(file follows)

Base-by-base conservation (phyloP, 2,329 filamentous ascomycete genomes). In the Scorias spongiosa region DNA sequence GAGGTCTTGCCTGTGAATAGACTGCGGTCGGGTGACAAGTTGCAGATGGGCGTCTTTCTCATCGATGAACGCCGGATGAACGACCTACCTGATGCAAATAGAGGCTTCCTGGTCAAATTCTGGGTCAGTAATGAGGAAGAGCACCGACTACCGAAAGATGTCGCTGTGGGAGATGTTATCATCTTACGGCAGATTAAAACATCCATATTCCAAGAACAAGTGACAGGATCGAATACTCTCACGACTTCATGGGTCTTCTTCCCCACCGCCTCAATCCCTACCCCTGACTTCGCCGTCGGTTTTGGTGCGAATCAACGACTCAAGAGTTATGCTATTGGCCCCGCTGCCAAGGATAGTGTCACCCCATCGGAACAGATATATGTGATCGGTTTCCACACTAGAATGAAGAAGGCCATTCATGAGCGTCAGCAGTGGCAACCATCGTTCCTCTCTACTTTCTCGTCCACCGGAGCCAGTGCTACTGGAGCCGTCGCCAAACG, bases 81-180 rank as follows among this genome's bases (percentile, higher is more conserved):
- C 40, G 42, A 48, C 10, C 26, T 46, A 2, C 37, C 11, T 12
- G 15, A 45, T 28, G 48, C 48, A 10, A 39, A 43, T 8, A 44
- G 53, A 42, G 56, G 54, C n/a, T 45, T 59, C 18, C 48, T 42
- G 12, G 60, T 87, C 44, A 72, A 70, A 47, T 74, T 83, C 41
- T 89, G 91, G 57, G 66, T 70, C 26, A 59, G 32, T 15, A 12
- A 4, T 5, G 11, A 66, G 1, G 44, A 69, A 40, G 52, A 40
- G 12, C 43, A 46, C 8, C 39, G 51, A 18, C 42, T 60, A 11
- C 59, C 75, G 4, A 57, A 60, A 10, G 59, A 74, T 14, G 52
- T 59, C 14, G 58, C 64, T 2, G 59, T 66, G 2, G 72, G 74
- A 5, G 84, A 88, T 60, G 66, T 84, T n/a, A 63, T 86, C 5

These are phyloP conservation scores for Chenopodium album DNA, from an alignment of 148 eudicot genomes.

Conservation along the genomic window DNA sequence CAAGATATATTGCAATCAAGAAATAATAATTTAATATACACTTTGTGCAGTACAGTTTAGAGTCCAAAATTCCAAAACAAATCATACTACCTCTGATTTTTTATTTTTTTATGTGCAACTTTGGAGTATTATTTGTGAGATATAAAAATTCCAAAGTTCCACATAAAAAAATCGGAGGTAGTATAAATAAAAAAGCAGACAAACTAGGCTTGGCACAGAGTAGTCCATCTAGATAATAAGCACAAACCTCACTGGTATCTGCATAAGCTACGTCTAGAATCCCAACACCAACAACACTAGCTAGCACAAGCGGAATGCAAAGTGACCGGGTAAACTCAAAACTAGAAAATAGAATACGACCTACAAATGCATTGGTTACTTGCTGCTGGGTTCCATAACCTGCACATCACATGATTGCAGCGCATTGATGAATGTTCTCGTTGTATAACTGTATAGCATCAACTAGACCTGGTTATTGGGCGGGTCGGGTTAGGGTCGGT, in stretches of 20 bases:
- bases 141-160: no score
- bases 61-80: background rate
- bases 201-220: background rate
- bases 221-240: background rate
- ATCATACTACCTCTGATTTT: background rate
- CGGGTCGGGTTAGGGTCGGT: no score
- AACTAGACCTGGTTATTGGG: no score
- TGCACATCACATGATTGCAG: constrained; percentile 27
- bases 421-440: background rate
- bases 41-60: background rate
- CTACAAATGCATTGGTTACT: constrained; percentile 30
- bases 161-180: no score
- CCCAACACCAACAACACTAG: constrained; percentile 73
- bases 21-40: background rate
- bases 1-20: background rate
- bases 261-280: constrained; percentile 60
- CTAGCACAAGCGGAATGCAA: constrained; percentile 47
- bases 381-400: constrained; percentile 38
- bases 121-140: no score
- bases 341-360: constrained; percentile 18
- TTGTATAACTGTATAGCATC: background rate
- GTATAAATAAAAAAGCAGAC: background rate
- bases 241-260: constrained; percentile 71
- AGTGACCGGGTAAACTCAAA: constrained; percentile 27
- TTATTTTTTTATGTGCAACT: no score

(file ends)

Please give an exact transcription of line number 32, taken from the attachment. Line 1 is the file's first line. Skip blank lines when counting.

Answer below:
- bases 121-140: no score